My picture book writing critique group met last night and had a great session. One of the writers there has such a charming idea for a picture book. It's in the early stages, but I am optimistic that she will see the story born as a book sooner rather than later. I couldn't get the story out of my head, so this morning I had to use it as inspiration for my "doodle of the day." It's the most fun hanging out with creative people. They inspire me to work harder every day.
A good friend of mine asked for a story as a gift for a special three-year-old girl, who has a fish she named Dorothy Sparkly. I cannot wait to see how their adventure unfolds.
Most of us have seen photographs of the Paleolithic paintings on the walls of France’s Grotte Chauvet. Some of the paintings are 32,000 years old. While the horses, owls, and rhinoceros are exquisite, what I find haunting are the hands. Hundreds of outlined hands cover the walls, some imprinting the animal paintings with a kind of artist's signature, some all on their own or in groupings.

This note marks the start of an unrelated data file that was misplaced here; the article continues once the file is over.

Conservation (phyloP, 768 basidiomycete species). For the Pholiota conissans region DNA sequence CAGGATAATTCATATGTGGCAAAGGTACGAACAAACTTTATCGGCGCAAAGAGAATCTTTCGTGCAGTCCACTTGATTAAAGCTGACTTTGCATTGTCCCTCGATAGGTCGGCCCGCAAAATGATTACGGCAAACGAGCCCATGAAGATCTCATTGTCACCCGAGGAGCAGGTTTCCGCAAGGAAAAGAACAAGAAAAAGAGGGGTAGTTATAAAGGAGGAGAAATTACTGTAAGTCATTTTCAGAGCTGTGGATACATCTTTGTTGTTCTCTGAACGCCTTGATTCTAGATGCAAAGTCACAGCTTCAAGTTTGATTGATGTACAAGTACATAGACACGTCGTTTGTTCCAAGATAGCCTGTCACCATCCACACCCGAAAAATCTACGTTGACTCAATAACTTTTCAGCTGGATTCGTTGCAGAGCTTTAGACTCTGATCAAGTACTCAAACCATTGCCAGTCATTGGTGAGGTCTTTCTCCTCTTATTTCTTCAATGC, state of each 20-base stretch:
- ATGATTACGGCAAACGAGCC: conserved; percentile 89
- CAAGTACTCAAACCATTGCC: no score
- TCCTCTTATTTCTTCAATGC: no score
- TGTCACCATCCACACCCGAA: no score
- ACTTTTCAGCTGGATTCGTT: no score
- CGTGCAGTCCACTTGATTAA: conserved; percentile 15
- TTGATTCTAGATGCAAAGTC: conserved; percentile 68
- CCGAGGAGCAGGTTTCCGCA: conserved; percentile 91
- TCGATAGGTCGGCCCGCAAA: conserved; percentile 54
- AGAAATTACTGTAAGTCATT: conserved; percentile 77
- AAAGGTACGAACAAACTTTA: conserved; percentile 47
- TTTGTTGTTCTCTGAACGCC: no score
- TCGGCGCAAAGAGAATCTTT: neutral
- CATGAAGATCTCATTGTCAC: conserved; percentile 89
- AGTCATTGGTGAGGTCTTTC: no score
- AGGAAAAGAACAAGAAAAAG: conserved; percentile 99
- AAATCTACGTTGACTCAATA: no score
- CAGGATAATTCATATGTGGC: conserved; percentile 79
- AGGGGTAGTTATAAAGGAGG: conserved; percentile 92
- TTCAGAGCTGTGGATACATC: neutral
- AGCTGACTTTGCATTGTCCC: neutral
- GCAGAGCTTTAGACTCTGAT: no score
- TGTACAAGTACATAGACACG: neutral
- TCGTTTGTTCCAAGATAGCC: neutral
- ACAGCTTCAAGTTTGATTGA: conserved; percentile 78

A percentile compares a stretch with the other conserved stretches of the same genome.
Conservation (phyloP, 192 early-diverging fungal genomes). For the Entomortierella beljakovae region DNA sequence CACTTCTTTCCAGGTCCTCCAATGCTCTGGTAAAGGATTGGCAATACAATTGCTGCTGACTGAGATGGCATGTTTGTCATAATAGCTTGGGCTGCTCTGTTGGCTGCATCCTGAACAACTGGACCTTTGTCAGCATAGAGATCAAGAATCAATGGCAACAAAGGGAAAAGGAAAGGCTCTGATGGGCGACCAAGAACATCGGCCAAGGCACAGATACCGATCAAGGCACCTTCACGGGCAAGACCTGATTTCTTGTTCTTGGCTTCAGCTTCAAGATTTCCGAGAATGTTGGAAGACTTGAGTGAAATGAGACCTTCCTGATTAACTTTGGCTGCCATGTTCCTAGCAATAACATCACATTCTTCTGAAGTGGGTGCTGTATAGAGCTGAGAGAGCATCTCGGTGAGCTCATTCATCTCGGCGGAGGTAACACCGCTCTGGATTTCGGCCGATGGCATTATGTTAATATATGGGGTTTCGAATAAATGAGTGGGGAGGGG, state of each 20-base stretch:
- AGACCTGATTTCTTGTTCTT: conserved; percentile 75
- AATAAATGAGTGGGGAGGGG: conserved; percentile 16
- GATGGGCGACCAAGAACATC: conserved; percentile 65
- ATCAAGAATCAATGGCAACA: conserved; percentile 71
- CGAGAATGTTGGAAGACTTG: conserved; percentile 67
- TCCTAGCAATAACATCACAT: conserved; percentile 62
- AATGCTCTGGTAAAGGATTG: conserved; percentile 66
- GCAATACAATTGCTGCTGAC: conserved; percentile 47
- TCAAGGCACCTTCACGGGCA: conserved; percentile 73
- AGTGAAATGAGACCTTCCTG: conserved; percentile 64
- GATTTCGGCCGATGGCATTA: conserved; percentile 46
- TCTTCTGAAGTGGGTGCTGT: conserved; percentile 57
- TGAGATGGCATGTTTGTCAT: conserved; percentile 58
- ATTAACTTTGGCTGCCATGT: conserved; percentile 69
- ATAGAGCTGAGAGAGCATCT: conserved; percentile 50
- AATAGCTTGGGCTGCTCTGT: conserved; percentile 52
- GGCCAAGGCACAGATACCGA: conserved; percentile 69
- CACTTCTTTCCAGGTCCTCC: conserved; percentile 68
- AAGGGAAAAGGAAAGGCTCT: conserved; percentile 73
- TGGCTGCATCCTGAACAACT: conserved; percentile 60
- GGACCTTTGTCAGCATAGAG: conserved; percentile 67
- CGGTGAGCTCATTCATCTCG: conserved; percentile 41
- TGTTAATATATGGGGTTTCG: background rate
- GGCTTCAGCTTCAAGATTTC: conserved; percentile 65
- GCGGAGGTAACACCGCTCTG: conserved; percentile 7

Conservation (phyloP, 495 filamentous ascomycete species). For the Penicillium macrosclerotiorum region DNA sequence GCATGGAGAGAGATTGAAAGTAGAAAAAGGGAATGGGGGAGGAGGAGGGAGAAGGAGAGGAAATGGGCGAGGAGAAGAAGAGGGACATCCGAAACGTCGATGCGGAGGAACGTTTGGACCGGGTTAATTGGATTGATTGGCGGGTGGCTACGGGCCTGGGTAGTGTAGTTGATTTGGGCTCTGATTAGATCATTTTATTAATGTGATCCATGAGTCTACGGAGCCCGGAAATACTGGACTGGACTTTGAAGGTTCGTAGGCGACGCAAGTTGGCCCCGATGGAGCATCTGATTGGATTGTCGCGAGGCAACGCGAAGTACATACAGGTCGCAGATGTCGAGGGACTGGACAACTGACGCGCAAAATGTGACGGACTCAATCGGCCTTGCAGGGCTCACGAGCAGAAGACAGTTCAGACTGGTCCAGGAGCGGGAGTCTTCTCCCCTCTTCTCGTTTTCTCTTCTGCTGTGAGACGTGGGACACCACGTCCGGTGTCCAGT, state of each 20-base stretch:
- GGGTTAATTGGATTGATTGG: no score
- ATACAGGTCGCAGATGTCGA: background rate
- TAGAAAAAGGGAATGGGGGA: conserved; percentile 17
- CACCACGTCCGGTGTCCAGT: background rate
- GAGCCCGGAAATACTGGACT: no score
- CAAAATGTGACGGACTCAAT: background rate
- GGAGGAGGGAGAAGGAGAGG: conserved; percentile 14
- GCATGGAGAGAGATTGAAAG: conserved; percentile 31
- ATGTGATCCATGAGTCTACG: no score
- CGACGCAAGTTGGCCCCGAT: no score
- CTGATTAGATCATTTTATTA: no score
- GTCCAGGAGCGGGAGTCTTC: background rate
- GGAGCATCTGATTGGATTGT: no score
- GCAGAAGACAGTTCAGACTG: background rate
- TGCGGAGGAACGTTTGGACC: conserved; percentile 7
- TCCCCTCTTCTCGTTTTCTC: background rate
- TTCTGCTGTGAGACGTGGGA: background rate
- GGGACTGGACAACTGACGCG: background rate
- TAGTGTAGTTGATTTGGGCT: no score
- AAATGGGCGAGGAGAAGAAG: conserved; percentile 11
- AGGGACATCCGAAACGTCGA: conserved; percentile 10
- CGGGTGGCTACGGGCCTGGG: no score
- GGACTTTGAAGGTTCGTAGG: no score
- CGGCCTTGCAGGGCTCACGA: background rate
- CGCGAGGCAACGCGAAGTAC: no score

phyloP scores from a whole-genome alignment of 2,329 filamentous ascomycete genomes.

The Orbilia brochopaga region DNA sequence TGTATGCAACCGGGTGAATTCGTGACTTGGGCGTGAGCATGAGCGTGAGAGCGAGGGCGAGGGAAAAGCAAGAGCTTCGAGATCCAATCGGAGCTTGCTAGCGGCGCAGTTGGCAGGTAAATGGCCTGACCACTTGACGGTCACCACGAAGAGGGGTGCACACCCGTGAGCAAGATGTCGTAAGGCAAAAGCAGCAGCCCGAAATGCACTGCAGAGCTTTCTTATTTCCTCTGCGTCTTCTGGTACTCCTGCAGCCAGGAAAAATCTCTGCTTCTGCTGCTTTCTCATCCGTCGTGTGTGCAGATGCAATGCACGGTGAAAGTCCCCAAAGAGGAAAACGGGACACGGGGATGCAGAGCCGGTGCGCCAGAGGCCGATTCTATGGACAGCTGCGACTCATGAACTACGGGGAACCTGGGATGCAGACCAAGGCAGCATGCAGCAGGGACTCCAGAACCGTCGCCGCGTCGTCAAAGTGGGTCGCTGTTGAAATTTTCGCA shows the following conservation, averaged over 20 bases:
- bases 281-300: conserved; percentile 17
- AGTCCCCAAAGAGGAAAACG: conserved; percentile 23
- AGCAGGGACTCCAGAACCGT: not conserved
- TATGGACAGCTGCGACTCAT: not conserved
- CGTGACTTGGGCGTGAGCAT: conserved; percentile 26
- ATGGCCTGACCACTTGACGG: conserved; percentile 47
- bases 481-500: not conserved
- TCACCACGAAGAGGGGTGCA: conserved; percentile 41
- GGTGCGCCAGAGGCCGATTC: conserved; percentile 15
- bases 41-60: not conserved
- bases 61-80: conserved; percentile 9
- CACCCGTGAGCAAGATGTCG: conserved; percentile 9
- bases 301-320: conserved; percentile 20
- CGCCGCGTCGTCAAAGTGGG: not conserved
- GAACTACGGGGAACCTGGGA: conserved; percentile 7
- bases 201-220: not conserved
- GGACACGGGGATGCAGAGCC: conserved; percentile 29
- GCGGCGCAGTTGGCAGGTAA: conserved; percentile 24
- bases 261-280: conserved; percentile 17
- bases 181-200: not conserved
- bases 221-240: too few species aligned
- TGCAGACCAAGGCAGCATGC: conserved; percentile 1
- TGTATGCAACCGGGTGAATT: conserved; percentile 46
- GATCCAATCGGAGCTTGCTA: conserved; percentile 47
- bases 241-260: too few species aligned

Not limited to the famous European caves, similar handprints are found all over the world, in places as diverse as South America and Australia. Their makers pressed their hands onto stone walls throughout the centuries and millennium, forming 'a great crowd of witnesses' to humanity's unwritten history.
While the words of men seem to dominate much of our written history, prehistory was more equal. Modern analysis and measurements show that many, if not most, of the Grotte Chauvet's handprints, belonged to women.
What were these women saying? What were their stories?
I believe their stories are essentially ours: I was here. I lived. I loved. For just a moment--I was.
And so they were. And so we are. Let us whisper our adventures into our daughters' ears; laugh with our friends; and write our hopes and dreams in our journals, our letters, and our blogs.
Tell your story. Leave a hand-print on the Wall.